A few members of our team pulled together some of our favorite music documentaries that you can watch online, right now.
Music documentaries can be a welcome look behind the curtain at magical moments, the artists we know and love, and the lives of those whose stories were neglected by time. In no particular order, we’ve gathered a selection of some of our favorites that you can watch online, spanning everything from block parties to musical legends.
1. Mistaken for Strangers (2013)
Ken: What happens when your older brother is a famous rockstar who gets to meet President Obama, while the Secret Service ushers you out and you’re forced to wait outside? This documentary that’s seemingly about The National actually isn’t about the band at all. Mistaken for Strangers focuses on lead singer Matt Berninger’s younger brother, Tom, an aspiring filmmaker who sets out to make a documentary about the band but fails midway through. The b-roll of the failed documentary becomes a sad and comical exploration of celebrity culture and family instead, and what it means to live in the shadow of your famous and successful sibling.
2. What Happened, Miss Simone? (2015)
Shannon: Nina Simone is and will always be undeniably one of the most important figures to have graced music and culture with her talent. Watching the film is like riding an emotional roller coaster. It’s an honest look at her true and unmatched genius followed by moments of excruciating inner turmoil, mental illness, and addiction. Grab a box of tissues for this one for sure, but don’t deny yourself of learning more about her powerful influence.
3. Who Is Harry Nilsson (And Why Is Everybody Talkin’ About Him)? (2006)
Shannon: If you’re unfamiliar, Harry Nilsson not only released a GRAMMY-nominated album, but also enjoyed a highly-successful publishing career, writing hits such as “One is the Loneliest Number” for The Beatles (who endorsed Nilsson as their favorite artist), and “Cuddly Toy” for The Monkees, among many, many others. What was especially striking to me in these times is how Nilsson built a successful music career without touring at all, ever (that said, the publishing industry was much different and more lucrative back then).
Of course, the man was not without his flaws. His downfall was accelerated by self-destructive behavior, riddled with alcohol and drug abuse, and you’re left feeling pretty bad for his second wife and first son. The documentary is a bit dated and is more of a celebration than anything but it’s worth a watch to learn more about a truly unique star who in many ways flew under the radar.
4. Danny Says (2015)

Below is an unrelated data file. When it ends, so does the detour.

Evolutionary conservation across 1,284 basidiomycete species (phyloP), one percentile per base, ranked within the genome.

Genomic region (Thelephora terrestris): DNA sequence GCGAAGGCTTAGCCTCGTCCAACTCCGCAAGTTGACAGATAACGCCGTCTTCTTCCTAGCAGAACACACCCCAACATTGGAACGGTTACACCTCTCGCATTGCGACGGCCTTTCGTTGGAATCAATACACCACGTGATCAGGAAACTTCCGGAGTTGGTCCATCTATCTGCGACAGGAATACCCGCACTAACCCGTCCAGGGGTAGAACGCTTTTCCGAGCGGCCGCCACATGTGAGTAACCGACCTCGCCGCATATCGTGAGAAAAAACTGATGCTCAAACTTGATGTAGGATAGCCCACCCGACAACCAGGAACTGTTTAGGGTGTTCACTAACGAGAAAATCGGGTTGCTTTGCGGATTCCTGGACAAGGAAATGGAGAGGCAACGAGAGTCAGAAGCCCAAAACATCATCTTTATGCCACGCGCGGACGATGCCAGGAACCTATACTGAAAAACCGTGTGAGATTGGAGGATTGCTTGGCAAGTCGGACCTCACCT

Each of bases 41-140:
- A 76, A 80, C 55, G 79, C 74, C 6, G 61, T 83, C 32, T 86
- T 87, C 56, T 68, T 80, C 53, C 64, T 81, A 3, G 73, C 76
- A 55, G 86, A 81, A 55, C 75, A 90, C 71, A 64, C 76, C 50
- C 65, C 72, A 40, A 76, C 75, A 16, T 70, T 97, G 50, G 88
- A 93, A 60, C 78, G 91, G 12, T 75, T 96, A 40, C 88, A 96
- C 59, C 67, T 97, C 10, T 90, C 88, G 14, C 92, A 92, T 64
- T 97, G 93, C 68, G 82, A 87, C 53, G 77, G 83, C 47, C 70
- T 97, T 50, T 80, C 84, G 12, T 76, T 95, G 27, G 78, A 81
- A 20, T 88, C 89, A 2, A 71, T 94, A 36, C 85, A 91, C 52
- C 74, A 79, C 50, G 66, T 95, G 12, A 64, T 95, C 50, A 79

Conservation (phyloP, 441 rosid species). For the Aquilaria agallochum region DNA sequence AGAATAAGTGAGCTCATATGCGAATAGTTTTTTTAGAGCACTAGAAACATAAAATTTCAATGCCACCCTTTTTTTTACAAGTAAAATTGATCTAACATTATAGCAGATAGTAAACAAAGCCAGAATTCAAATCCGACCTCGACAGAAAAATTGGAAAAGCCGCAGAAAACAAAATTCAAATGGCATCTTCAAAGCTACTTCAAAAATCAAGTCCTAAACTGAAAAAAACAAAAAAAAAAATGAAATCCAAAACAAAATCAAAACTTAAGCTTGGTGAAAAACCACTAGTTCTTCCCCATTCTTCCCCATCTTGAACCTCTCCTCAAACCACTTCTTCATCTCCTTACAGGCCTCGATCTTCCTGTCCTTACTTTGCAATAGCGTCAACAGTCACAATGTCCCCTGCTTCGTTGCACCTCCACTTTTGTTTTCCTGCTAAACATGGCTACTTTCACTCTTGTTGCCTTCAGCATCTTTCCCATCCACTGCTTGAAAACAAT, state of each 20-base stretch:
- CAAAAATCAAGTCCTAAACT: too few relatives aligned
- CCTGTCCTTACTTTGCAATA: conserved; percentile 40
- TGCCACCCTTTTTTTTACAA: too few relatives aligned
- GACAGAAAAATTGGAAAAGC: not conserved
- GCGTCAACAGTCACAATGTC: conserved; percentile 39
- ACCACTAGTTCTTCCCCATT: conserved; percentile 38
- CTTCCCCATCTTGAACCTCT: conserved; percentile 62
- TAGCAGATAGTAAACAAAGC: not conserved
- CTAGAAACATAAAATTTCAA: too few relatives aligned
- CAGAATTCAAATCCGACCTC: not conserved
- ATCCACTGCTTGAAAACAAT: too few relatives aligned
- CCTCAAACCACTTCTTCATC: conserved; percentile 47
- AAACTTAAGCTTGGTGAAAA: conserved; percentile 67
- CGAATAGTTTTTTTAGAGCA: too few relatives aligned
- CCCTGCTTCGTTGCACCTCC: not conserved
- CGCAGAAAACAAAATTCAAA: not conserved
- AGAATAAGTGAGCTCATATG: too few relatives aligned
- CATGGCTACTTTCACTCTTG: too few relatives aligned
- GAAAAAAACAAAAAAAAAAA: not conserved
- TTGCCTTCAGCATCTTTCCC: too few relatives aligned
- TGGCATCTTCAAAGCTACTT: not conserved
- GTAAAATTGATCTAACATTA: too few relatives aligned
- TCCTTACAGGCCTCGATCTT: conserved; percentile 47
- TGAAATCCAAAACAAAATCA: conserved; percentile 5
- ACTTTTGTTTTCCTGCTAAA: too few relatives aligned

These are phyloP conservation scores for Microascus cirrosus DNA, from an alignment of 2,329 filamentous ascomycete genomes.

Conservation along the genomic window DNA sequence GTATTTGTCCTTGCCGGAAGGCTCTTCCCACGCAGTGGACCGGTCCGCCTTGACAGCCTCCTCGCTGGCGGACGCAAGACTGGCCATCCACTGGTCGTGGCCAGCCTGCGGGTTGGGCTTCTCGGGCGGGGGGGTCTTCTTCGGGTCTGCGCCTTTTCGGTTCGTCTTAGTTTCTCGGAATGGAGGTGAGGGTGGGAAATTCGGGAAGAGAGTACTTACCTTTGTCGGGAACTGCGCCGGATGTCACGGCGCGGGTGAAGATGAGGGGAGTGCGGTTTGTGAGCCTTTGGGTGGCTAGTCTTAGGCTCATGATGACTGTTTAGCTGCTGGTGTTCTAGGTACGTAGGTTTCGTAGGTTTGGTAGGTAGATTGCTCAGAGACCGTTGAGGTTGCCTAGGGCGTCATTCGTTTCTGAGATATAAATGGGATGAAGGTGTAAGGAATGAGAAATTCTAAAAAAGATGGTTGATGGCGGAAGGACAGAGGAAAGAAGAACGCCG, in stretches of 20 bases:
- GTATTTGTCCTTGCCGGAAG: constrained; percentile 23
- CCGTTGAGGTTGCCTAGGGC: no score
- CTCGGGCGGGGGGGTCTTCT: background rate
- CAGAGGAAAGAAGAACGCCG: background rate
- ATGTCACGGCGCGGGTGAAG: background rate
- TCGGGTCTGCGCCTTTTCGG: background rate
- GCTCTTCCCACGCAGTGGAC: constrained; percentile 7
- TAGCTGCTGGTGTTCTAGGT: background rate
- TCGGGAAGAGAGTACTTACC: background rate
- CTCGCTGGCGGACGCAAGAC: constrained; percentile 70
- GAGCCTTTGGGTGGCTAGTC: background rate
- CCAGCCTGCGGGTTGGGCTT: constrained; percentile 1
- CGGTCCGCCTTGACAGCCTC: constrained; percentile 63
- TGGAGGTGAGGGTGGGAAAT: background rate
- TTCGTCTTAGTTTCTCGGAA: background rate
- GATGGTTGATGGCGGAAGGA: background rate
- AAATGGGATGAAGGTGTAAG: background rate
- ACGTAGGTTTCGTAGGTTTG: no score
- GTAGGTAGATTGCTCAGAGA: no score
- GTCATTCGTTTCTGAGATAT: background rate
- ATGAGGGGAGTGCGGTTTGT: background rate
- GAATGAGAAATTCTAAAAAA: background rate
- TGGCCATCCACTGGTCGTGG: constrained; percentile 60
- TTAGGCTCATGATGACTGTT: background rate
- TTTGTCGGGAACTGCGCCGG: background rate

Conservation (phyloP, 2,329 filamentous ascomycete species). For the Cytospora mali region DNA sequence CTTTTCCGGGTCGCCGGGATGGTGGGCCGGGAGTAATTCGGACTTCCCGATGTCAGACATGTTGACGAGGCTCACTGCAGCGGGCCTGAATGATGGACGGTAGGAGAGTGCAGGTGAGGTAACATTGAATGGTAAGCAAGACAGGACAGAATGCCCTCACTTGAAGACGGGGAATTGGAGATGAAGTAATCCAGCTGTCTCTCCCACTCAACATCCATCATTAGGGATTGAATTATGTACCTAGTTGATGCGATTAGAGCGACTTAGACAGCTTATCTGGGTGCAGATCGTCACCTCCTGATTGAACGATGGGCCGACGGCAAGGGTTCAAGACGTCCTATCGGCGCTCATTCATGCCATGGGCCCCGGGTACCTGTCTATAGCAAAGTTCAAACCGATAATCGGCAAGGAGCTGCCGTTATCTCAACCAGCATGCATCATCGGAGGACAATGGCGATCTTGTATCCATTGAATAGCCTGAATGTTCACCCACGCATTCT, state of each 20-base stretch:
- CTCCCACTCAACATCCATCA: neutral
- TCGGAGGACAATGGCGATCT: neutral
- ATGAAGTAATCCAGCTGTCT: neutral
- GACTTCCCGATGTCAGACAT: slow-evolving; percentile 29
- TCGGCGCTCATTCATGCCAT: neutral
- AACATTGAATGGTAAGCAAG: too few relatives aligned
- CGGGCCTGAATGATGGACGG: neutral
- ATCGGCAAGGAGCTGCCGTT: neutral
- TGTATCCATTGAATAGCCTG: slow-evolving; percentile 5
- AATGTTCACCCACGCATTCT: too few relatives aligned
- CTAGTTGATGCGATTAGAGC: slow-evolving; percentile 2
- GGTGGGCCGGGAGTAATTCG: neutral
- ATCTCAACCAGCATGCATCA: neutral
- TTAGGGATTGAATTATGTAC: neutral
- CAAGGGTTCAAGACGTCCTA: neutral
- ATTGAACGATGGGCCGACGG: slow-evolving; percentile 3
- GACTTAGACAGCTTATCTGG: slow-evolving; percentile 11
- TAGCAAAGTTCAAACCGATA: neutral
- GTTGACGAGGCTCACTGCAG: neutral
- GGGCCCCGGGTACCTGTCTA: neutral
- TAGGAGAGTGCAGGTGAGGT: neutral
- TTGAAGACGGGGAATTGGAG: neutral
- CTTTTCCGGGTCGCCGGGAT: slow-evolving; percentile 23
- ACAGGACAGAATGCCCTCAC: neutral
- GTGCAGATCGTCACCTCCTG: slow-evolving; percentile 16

Shannon: Music manager and publicist Danny Fields worked with some of the biggest acts in the 1960s and 1970s including The Doors, Cream, Lou Reed, Nico, Judy Collins, The Stooges, and The Ramones. After seeing a screening of this documentary followed by a Q&A, I found Danny Fields to be one of the most likable people who moved through the music industry. He made things happen, he was the ultimate connector in his time, and he’s hilarious. If you’re interested in how things happened behind the scenes during rock and roll’s most iconic and romanticized era, check out this documentary directed by Brendan Toller.
5 – 6. Fyre: The Greatest Party That Never Happened (2019) / Fyre Fraud (2019)
Shakeil: By now, everyone knows the story of Fyre Festival, or has at least seen the viral tweets about it. The pair of documentaries that were released about the event, Fyre: The Greatest Party That Never Happened (Netflix), and Fyre Fraud (Hulu), offer up compelling alternate views on cultural context, leadership failings, and fallout. Watch Netflix’s first as it’s a more up-close look at the disaster, while Hulu’s takes a more cultural and critical look, serving as a perfect chaser. Where Fyre: The Greatest Party That Never Happened excels in painting a picture of the event itself, Fyre Fraud hones in on the cultural climate that led to the festival’s existence (and inevitable failure).
7. Dave Chapelle’s Block Party (2006)
Shakeil: This film is undeniably one of the greatest concert films of all time, capturing Dave Chappelle at the height of his influence. It’s also a perfect snapshot of an incredible moment in black music culture, with appearances by peak College Dropout Kanye West, Jill Scott, John Legend, and more who were all pushing forward their own brand of hip hop in opposition to the commercial dominance of gangsta rap throughout the late 90s and early 2000s. Come for the performances, and stay for the behind-the-scenes interviews, rehearsal footage, and generally positive vibes.
8. Inspired by Bach (1998)
Matteo: This series is very near and dear to my heart – I watched the whole thing when I was nine and ended up studying cello for the next ten years! It’s also probably why I studied architecture in college and then got into music production. Episode 2 in particular really stuck with me, not only because J.S. Bach’s second solo cello suite became my favorite to play, but also because of how it explores the connections between music and architecture. It places Yo-Yo Ma within a computer-generated version of the Italian artist Piranesi’s “Carceri,” or “Prisons of the Imagination.” Ma’s performance of the melancholic second solo cello suite in D minor perfectly matches Piranesi’s fictional etchings of dark, empty prisons with impossible structures and perspectives. The entire series draws really interesting parallels between music and other art forms, from theater and dance to landscape design and film.
Are there any music documentaries you think we missed? Start a conversation with us on the Splice Discord.
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April 8, 2020